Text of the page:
Slow Cooker Mashed Potatoes make an easy holiday side dish. Your slow cooker does most of the work for you! (Other than peeling the potatoes, of course.)
Why You’ll Love Them
They taste amazing. Instead of using fresh garlic or onions, which you would have to saute in a separate pan first, this recipe calls for onion and garlic powder to create a similar flavor. This makes a convenient alternative (no extra chopping required!) and the resulting potatoes are still totally delicious.
They are made in one bowl. The potatoes, spices, and liquid cook together, and then you’ll mash them all in the same pot! There no need to drain the potatoes when they are done cooking, so your hands are free to work on the rest of your Thanksgiving dinner.
They are customizable. This recipe keeps things simple, but feel free to add in any extras you love, such as sour cream, cream cheese, Parmesan, or cheddar cheese. You can load up crockpot mashed potatoes any way you like with this easy base recipe!
They’re so easy! Instead of waiting for potatoes to boil on the stove top, you can press a button and walk away for hours. It doesn’t get much easier than that.
Ingredients You’ll Need
What do you need for mashed potatoes?
- Russet potatoes
- Water (or chicken broth)
- Onion powder
- Garlic powder
- Salt & Pepper
- Milk of choice
In case you’re wondering, russet potatoes are the best type of potato to use when making traditional mashed potatoes. Yukon golds won’t create the same texture, so if you are starting with those, you may want to use less liquid. (In general, they won’t turn out as “fluffy” as russet potatoes.)
This recipe calls for water as the base, because you only need 1 cup for cooking. It seems silly to ask you to open a box of vegetable broth or chicken broth for this purpose, but you can certainly use one of those, if you prefer. In that case, you may not need to season the potatoes with as much salt, since broth often already contains sodium.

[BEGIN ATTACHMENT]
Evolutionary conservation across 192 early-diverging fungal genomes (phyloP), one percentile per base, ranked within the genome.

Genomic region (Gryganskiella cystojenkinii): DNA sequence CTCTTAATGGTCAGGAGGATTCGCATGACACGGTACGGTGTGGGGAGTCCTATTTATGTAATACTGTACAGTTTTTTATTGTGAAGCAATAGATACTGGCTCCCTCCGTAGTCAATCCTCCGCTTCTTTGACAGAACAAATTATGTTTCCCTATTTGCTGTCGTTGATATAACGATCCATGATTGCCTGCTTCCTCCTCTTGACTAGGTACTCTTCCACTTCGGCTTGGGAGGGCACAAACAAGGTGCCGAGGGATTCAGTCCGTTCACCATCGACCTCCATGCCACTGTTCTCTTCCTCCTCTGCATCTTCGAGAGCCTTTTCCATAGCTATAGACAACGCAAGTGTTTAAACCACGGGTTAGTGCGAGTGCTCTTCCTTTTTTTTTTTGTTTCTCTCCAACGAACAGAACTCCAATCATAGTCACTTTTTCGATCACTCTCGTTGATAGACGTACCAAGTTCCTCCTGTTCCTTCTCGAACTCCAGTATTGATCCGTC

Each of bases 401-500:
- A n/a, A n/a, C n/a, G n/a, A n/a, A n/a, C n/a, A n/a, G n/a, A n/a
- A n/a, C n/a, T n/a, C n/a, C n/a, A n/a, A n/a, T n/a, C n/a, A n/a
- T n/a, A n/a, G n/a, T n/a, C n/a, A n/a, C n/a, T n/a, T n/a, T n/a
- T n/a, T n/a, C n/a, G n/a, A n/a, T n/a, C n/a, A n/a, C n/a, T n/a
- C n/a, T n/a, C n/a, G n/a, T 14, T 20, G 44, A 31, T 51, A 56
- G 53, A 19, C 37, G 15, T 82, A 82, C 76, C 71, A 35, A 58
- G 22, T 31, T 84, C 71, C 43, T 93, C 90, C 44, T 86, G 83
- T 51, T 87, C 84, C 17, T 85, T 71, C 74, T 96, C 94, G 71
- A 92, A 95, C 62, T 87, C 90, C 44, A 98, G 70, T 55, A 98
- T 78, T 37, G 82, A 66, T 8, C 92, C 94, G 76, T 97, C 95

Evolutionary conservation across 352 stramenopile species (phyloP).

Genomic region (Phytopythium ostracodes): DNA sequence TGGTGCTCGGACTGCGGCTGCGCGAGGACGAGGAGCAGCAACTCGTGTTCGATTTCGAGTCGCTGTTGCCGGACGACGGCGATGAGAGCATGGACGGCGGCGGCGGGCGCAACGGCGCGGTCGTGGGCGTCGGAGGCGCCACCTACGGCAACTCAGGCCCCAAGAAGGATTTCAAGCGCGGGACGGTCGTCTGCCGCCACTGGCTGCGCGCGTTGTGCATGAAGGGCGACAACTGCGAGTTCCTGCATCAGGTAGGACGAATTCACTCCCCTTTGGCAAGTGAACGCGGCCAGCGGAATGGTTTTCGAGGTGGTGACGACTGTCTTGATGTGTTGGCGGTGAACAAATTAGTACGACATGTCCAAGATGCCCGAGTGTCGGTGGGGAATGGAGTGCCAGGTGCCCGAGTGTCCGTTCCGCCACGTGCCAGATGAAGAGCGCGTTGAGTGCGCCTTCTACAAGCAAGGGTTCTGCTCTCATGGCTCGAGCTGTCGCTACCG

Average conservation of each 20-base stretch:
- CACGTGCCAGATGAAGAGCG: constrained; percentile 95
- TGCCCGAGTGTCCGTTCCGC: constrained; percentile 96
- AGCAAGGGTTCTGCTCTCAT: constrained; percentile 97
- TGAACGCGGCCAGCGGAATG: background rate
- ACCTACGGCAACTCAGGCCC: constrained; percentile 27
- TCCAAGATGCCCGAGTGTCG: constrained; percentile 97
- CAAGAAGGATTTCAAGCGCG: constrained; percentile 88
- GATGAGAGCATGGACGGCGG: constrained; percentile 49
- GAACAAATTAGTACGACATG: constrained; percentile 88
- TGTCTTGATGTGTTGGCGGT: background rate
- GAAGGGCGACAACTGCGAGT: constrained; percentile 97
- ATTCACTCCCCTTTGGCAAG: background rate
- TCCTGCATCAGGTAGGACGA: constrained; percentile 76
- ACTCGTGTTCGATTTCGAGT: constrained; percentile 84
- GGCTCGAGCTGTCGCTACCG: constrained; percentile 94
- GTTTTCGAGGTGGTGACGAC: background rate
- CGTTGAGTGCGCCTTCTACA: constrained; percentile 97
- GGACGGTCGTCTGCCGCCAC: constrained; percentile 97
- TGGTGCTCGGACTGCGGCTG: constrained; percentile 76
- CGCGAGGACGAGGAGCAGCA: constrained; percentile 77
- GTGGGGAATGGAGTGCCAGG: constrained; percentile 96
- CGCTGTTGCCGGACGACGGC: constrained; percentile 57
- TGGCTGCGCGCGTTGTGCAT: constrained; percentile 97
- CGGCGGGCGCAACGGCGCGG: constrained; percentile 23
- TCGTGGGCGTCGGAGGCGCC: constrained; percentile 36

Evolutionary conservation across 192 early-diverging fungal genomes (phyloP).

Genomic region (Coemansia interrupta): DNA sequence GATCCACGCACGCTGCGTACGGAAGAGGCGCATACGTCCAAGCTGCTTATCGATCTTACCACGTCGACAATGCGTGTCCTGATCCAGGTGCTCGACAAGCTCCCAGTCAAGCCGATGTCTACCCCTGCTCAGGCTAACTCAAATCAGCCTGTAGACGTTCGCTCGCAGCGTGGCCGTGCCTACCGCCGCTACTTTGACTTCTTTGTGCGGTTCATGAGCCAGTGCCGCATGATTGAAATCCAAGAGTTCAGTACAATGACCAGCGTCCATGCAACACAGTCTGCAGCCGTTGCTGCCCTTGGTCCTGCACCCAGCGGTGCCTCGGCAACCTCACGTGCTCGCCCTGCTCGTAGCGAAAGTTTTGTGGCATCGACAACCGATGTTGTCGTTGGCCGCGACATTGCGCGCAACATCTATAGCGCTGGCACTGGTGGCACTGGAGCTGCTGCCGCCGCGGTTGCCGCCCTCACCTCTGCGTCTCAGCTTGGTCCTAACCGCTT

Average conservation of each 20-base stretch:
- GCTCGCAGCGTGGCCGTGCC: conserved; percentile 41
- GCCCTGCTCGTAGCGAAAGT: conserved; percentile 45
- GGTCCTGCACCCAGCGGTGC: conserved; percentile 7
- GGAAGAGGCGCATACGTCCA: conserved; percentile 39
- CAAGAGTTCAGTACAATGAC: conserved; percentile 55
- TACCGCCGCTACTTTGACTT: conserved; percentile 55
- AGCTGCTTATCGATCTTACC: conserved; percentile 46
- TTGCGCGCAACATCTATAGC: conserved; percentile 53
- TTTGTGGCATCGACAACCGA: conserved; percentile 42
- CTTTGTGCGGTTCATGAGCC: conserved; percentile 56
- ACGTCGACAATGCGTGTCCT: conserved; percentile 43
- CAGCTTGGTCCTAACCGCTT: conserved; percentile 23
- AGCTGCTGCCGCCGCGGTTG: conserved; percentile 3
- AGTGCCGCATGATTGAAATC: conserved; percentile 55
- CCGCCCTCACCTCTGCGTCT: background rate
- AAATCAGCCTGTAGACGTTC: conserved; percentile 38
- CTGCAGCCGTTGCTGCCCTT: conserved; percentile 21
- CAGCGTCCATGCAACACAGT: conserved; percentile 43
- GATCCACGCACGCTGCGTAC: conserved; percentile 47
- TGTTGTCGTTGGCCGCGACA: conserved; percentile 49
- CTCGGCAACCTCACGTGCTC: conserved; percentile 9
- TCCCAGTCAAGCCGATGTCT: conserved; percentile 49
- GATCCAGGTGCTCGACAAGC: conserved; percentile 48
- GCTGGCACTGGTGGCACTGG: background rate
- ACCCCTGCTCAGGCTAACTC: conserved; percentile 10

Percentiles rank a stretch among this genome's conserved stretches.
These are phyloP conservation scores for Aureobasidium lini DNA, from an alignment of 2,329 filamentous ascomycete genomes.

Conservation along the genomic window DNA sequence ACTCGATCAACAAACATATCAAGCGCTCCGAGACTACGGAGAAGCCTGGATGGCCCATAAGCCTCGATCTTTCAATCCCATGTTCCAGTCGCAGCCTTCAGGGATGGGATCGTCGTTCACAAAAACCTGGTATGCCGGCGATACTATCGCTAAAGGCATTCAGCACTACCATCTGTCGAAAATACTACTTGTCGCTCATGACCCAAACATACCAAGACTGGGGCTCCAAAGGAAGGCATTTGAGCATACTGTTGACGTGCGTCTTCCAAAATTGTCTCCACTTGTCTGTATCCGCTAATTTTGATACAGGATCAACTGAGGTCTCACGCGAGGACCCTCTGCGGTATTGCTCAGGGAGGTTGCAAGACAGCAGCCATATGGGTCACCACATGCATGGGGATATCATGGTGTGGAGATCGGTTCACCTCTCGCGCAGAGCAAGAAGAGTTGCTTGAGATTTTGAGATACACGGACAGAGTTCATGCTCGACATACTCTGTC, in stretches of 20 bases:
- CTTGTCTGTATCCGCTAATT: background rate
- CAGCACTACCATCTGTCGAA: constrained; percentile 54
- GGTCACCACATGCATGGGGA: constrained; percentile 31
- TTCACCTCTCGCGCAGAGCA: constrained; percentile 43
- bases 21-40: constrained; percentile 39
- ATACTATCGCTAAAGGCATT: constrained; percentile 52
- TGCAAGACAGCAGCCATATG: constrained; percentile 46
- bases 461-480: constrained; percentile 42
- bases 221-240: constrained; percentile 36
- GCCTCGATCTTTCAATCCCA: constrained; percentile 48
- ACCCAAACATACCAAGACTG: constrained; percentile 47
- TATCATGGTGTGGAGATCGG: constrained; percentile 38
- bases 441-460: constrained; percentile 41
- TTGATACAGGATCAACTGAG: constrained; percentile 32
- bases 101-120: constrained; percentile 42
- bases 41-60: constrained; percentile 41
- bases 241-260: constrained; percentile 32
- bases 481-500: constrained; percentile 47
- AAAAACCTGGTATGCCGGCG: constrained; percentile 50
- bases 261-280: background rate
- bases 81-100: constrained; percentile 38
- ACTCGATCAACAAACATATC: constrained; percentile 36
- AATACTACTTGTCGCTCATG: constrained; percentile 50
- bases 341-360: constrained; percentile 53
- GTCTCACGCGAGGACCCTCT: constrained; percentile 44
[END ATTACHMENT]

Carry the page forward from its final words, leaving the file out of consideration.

How to Make Slow Cooker Mashed Potatoes
1. Peel & Cut the Potatoes
Scrub the potatoes under running water, and dry them off with a towel. Use a vegetable peeler to remove the potato peels, then cut the potatoes into roughly 1-inch chunks.
This is by far the most time-consuming aspect of the entire recipe, but it’s worth it! The potatoes will have a creamier, smoother texture this way.
(If you are using Yukon Gold potatoes, their skin isn’t quite as noticeable as the Russet potato skins, FYI. But, I still recommend peeling them if you’re making this for a fancy holiday meal.)
Spray the sides of your slow cooker with cooking spray, so the potatoes will be less likely to stick to the sides.
Transfer the potato chunks to the bottom of the slow cooker, and sprinkle them with the onion powder, garlic powder, 1 teaspoon of salt, and a 1/2 teaspoon black pepper. Pour the water over the top, then add the lid.
Cook on high for 3 to 4 hours, until the potatoes are fork tender.
Tip: The potatoes that are not submerged in water will start to brown against the sides of your slow cooker. To help prevent this, give the potatoes a stir if you are nearby, about once per hour. This will help you to avoid any random browned bits in your final mashed potatoes, but it’s not necessary if you aren’t able to check on them.
When the potatoes are tender, remove the lid and use a potato masher to start mashing the potatoes. For extra creaminess, add in a 1/2 cup of milk (any variety you like) and a few tablespoons of butter.
Adjust the seasoning to taste, adding a little extra salt, as needed. I usually add a 1/2 teaspoon at a time for this amount of potatoes, and you can add extra milk or water, as needed to reach your desired consistency.
This is also the time to add in any extras you love, such as sour cream or freshly chopped chives.
4. Serve warm.
The slow cooker’s warm setting will keep your mashed potatoes warm until you are ready to serve them.